155 West 46th Street, New York, NY 10036

The restaurant is between 6th and 7th. Excellent Portuguese food!

As an aside, I formatted this post like this to try and force Google's AutoLink feature on the Google Toolbar to recognize the address. Interestingly enough, when I used "46 Street", AutoLink would not recognize the address.

Picasa Web Albums

I tried Picasa Web Albums for the first time. My album is publicly viewable. It's a pretty good organizer, although I'm not sure if I prefer blogging my photos or putting them all in an album. I guess they are complementary ways of organizing your photographic life.

The Met

We went with Pauline to the Metropolitan Museum of Art. What a museum! Posted by Picasa

Financial advice

One of the best books I've read about individual investment strategies recently is David Swensen's Unconventional Success: A Fundamental Approach to Personal Investment. Swensen runs Yale's money, and he has an outstanding performance record. There are several points of interest:
  1. He explains why the mutual fund industry is generally not a great place to invest, because of the many costs involved: trading costs, management costs, and tax costs.
  2. He implies that diversification away from common stocks might be a good thing. Many advisors suggest a 60-70% allocation to stocks, but Swensen gives a "sample" allocation as having around 50% stocks, broken into 30% US, 15% developed foreign markets, and 5% emerging foreign markets.
  3. He states that diversification towards real estate (REITs) and bonds is a good thing. His sample allocation has 20% in real state, 15% in Treasuries, and 15% in TIPS.
  4. He states that municipal bonds and corporate bonds are not useful assets for diversification.
WBUR has an interview with him online.

The Morgan Library

My cousin Pauline came to visit, and Ming and I went with her to the Morgan Library and Museum last night. It is free on Friday nights, and since we only live 5 minutes away, we plan on going again! We saw some outstanding exhibits. Ming really liked the Mesopotamian seals; we wondered if my cousin Jack (who did his PhD on that era) had gotten a chance to see them.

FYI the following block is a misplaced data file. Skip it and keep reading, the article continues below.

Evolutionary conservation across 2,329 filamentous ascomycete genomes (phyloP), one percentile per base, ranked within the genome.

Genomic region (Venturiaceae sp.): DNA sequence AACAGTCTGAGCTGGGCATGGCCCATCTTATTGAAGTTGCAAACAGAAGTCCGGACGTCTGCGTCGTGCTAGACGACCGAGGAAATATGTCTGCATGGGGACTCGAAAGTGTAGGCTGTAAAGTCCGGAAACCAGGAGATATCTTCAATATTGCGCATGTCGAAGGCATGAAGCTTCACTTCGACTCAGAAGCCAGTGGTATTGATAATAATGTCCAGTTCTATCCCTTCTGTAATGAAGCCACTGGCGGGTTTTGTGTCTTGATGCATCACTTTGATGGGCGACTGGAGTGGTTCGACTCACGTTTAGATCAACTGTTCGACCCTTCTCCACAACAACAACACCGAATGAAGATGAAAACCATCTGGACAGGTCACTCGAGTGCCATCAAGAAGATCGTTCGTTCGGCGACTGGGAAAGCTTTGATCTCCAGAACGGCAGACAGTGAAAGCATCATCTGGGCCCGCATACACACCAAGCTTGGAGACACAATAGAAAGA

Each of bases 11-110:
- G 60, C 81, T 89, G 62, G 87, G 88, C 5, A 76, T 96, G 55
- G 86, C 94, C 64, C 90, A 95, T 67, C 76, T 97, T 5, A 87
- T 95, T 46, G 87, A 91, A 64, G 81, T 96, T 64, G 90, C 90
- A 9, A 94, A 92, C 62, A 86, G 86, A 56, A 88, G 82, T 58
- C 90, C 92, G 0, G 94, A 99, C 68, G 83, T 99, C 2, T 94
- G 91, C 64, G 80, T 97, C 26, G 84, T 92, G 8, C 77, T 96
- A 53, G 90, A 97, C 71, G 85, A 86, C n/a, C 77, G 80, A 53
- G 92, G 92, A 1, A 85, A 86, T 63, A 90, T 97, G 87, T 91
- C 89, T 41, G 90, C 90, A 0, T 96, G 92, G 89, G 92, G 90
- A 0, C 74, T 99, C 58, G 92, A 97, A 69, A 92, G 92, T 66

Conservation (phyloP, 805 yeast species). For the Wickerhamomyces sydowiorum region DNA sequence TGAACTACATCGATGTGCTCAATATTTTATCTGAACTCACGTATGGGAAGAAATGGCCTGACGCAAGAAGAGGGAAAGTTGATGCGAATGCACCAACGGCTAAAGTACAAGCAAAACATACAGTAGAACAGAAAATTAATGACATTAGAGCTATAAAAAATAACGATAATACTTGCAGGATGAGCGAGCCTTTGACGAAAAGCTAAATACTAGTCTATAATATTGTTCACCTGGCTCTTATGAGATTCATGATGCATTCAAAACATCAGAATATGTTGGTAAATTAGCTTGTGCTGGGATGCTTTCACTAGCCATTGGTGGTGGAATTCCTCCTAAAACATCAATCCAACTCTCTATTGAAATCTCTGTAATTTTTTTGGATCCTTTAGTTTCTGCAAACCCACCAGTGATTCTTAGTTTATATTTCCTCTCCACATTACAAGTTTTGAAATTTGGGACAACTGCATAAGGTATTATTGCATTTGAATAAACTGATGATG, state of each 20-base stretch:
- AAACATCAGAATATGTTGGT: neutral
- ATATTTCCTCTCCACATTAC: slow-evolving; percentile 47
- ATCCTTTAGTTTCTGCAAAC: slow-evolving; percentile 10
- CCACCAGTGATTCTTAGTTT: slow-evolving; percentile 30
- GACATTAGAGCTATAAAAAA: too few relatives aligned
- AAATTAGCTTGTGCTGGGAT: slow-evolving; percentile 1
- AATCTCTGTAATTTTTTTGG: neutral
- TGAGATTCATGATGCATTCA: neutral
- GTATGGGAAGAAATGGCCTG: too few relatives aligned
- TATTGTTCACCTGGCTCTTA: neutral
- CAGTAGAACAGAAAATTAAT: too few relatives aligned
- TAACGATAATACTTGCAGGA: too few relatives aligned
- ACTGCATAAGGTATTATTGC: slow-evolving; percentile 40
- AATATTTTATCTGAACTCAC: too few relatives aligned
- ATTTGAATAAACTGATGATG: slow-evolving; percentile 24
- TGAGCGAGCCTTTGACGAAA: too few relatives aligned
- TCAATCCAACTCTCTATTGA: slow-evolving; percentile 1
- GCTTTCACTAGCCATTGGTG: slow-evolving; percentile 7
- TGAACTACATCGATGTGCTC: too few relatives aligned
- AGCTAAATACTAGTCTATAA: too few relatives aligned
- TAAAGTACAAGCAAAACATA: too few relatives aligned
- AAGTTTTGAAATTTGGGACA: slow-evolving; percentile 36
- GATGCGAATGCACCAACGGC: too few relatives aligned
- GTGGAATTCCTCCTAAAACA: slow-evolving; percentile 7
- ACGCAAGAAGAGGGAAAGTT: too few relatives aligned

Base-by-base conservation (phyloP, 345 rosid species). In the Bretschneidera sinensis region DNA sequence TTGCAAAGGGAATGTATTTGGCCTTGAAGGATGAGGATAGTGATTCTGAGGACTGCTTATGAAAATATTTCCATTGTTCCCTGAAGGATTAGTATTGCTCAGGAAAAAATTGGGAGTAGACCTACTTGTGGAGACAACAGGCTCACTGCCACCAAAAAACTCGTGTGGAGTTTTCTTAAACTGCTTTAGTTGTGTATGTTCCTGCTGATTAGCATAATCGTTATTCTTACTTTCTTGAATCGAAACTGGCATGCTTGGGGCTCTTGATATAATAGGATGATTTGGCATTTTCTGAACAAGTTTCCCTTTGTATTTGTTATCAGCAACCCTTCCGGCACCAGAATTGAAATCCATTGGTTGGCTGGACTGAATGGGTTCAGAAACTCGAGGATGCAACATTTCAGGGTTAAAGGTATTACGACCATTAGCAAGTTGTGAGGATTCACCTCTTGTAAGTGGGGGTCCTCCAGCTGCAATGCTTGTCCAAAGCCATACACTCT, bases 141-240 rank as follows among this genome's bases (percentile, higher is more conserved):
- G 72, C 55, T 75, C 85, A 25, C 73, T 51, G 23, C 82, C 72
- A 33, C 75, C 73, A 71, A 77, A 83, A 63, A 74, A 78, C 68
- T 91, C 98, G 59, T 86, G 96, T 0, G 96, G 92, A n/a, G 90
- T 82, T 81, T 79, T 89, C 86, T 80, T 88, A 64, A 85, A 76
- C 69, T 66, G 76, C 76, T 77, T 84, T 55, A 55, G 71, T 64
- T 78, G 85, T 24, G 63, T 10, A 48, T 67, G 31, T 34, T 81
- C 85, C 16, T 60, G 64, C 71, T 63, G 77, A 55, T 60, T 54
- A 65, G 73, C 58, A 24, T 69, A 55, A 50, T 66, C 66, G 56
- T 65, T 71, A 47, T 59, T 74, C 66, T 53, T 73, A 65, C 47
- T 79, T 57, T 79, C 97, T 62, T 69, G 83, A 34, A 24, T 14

I was amazed at some of the drawings they had, as well as some of the musical manuscripts that they had on display. Unfortunately, we weren't allowed to see the performance hall. Here is an article and picture of the Morgan Library and Museum's hall from the NY Times.

Pauline has her own blog, so I'm sure she will have interesting things to say about her visit.
Jack has a blog too, so maybe I can search his blog about what he has seen in NYC.

Broadway shows

Our friends John and Becky Carter came to visit from Salt Lake City. We saw two shows with them, Avenue Q and The Producers. Outstanding stuff: I had almost forgotten how much fun musicals on Broadway could be!

(Re)-starting a blog

I decided to restart my blogging, to see if it would be a useful thing to do.

I also decided to clean up my web pages (which are still at the University of Utah) and start over with Google Page Creator.

http://wilson.hsieh.googlepages.com

The earlier posts in this blog contain photos from a trip that Ming and I took in February 2005. The photos are from Beijing, China and Hong Kong.

Apple Store

It's the new Apple Store on Fifth Avenue! Geek heaven, I guess. It's a slick eye-catching building, although there's nothing I really want to buy there. I went by this building the night it opened (Ming was on call); there was an hour-long wait, so I didn't bother going in. We walked by the next day. Posted by Picasa